Patterns of plural marking and numeral modification in Indonesian provide an interesting test bed for theories of the semantics of numeral classifiers and plurality. Cross-linguistically, the presence of numeral classifiers in a language is strongly connected with the absence or optionality of plural marking; this generalization is the basis of Chierchia’s (1998a, 1998b) nominal mapping parameter and also accords with established typological generalizations (Greenberg, 1972), (Aikhenvald, 2000), (Corbett, 2000). In Indonesian, plural marking as both reduplication and classifiers in numeral modification (...) constructions are optional, and bare (non-reduplicated) Indonesian nouns are best analysed as exhibiting general number (Greenberg, 1972), (Carson, 2000), (Corbett, 2000), rather than corresponding to the unmarked member of a singular–plural opposition. Unlike many languages with general number, Indonesian exhibits no mass–count distinction: notionally ‘mass’ and notionally ‘count’ nouns do not differ in their grammatical behaviour and participate equally in reduplication and numeral modification constructions. We provide an analysis of the semantics of reduplication, classifiers, and numeral modification in Indonesian which rests on the lack of a mass–count distinction and explains the strong dispreference for numeral modification of reduplicated nouns. (shrink)
This is Quine's most ambitious semantical undertaking in which concessions to the material object language accompany a stimulus-behavioral account of verbal meaning. He further shores up favorite theses of the past, including difficulties in the way of synonomy claims and the advantages for scientific communication of formalizing ordinary discourse. --E. S.
Abstract: Some propose that the question of how you know that James is angry can be adequately answered with the claim that you see that James is angry. Call this the Perceptual Hypothesis. Here, I examine that hypothesis. I argue that there are two different ways in which the Perceptual Hypothesis could be made true. You might see that James is angry by seeing his bodily features. Alternatively, you might see that James is angry by seeing his anger. If you (...) see that James is angry in the first way, your knowledge is inferential. If you see that James is angry in the second way, your knowledge is not inferential. These are different ways of knowing that James is angry. So the Perceptual Hypothesis alone does not adequately answer the question of how you know that fact. To ascertain how you know it, we need to decide whether or not you saw his anger. This is an epistemological argument. But it has consequences for a theory of perception. It implies that there is a determinate fact about which features of an object you see. This fact is made true independently of what you come to know by seeing. In the final section of the paper, I seek to undermine various ways in which the claim that you see James' anger may be thought implausible. (shrink)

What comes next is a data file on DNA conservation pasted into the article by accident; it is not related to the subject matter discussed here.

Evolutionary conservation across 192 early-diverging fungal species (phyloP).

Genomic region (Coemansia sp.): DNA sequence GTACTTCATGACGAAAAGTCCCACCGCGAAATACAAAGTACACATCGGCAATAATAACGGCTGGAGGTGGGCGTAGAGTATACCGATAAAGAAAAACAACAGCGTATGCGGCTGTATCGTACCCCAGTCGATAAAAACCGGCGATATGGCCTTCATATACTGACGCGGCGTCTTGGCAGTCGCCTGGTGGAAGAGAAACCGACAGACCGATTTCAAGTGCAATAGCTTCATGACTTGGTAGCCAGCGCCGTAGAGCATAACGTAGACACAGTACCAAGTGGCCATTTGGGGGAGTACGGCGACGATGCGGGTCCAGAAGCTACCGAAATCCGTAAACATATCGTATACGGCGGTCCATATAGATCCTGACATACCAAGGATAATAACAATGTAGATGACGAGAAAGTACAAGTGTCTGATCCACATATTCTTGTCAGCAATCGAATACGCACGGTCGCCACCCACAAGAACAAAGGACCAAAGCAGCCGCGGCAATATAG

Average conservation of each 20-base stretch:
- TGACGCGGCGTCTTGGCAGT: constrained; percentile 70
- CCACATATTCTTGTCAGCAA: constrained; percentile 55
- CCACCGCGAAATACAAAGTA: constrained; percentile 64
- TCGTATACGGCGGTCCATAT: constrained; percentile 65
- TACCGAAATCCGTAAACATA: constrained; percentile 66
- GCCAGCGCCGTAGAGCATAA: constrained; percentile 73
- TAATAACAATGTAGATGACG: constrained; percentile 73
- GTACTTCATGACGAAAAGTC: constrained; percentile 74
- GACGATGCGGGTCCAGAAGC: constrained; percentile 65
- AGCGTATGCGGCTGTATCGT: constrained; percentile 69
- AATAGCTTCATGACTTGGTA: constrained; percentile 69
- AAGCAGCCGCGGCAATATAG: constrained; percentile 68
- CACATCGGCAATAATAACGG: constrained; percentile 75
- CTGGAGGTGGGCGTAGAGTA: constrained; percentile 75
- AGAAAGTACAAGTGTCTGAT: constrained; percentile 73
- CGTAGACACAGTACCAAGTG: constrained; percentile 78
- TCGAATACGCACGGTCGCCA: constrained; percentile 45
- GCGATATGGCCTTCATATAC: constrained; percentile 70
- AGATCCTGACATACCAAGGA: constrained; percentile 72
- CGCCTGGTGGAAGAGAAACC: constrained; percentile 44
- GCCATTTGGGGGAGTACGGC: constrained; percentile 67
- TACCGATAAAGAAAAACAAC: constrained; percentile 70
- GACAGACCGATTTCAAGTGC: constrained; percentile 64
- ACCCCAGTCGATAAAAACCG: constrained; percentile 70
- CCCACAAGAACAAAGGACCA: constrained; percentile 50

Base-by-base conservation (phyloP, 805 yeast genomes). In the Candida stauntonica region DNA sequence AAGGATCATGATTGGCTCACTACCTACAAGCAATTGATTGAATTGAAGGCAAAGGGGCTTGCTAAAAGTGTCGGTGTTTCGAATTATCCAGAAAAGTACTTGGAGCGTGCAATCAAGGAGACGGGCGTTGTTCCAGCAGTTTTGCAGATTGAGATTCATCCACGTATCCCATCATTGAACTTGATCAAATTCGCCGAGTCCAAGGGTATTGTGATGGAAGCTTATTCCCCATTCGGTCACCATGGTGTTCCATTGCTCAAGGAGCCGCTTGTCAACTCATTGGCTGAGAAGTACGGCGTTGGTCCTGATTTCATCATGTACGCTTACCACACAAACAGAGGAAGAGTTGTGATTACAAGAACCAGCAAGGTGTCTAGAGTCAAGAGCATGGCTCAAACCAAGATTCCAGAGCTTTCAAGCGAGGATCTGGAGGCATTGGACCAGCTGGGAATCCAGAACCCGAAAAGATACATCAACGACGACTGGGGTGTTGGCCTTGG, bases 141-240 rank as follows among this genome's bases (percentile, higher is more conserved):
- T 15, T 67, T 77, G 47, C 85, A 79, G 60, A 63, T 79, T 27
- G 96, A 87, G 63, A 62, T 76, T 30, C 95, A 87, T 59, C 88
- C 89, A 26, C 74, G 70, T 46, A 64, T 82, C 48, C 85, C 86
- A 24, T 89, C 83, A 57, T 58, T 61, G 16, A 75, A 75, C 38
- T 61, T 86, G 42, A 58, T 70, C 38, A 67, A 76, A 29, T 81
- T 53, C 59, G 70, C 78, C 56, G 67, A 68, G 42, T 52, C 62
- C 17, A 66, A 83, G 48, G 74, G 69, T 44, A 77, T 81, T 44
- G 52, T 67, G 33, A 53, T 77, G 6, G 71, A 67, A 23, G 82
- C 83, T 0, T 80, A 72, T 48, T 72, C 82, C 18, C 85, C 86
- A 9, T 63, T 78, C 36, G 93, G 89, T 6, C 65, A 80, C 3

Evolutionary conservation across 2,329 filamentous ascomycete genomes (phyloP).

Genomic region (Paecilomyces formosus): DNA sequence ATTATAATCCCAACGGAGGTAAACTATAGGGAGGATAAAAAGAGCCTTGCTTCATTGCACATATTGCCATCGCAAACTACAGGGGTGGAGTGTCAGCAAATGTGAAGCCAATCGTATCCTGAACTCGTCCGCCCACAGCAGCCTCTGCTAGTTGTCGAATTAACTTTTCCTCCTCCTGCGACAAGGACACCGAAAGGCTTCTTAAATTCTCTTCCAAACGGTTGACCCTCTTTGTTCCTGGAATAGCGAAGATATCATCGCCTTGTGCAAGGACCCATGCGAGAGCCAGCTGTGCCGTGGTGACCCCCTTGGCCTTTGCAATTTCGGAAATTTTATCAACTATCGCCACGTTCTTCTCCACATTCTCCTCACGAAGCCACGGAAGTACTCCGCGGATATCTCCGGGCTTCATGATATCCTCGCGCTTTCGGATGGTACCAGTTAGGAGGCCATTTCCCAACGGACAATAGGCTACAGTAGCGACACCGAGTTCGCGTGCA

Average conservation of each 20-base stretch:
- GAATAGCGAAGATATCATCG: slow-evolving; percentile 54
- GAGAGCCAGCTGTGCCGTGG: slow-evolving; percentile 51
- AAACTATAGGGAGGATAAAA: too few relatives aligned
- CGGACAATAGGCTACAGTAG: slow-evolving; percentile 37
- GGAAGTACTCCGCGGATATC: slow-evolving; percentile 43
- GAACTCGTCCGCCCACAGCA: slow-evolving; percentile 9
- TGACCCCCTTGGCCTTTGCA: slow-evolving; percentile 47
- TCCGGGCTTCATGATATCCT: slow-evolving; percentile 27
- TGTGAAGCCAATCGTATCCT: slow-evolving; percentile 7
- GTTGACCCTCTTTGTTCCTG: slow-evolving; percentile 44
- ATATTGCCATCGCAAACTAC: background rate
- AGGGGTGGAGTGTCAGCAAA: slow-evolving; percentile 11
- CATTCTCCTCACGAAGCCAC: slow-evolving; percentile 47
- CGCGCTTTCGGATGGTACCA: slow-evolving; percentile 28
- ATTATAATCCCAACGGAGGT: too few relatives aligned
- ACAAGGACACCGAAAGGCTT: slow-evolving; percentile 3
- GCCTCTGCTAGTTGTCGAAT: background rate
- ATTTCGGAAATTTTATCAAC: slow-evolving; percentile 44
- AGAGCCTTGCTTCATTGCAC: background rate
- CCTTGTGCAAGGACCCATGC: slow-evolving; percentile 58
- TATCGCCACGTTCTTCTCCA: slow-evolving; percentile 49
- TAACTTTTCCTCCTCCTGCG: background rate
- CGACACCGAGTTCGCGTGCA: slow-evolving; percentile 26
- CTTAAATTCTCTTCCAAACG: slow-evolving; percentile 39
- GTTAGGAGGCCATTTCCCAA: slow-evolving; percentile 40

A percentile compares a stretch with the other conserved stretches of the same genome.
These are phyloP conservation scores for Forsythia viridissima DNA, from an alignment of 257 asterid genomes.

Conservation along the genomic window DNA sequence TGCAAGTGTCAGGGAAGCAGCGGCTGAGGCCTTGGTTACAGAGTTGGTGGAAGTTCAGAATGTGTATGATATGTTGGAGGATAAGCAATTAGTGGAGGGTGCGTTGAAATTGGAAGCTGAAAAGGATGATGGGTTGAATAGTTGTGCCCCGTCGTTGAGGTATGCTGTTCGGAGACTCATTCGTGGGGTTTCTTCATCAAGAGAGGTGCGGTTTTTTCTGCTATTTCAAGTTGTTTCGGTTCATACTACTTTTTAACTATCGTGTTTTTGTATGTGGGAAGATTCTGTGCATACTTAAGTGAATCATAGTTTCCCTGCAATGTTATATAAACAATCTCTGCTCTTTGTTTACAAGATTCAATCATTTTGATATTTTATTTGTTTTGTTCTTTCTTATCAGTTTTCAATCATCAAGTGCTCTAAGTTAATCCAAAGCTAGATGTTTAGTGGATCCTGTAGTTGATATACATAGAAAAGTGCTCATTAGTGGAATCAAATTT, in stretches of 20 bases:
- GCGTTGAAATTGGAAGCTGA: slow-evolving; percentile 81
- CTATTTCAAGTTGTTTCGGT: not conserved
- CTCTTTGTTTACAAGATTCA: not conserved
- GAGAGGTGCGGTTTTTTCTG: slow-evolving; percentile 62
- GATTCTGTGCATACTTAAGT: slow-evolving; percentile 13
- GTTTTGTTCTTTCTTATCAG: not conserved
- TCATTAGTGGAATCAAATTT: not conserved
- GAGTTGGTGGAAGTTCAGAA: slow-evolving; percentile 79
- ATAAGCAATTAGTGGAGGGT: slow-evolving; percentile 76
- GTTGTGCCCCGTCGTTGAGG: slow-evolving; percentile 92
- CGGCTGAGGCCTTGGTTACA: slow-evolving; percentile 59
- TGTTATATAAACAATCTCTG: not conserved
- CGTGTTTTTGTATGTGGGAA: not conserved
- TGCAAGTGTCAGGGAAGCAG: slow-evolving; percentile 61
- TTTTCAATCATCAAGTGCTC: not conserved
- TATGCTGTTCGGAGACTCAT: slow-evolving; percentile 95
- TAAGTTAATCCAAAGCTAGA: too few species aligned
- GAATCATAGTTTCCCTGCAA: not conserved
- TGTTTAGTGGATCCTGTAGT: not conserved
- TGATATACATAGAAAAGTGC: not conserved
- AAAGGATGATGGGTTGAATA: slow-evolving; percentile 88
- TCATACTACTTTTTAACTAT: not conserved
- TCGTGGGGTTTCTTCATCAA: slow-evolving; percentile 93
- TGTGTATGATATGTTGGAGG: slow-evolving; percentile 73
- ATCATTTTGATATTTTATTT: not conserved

Abstract Christopher Gauker has argued that a cause?effect analysis of the acquisition of communication skills in chimpanzees is adequate to describe the data reported in our work at the Language Research Center. I agree that the cause?effect approach to language function is the only viable method of analyzing language. Language must be studied as a process that functions to organize behavior between two or more individuals. However, the problem of language understanding is not addressed satisfactorily by the perspective offered by (...) Gauker. Some more recent work, particularly with the pygmy chimpanzee ?Kanzi?, is now beginning to explicate a cause?effect analysis of language comprehension. It is argued that in the young chimpanzee, as with children, language comprehension is the driving force underlying the language acquisition process. It is further argued that the transition from comprehension to production is made possible by the capacity for goal?directed observational imitation. (shrink)
D. Compaeetti, Leggi antiche delta città di Gortyna, Firenze, 1885 F. Bücheler and E. Zitelmann, Rheinisches Museum N. F. Bd. 40 J. and T. Baunack, Die Inschrift von Gortyn, Stuttgart, 1886H. Lewy, Stadtrecht von Gortyn, Berlin, 1885Museo Italiano di Antickità classiche, edited by D. Comparetti, Florence, 1885 sqq. Vols. i, ii.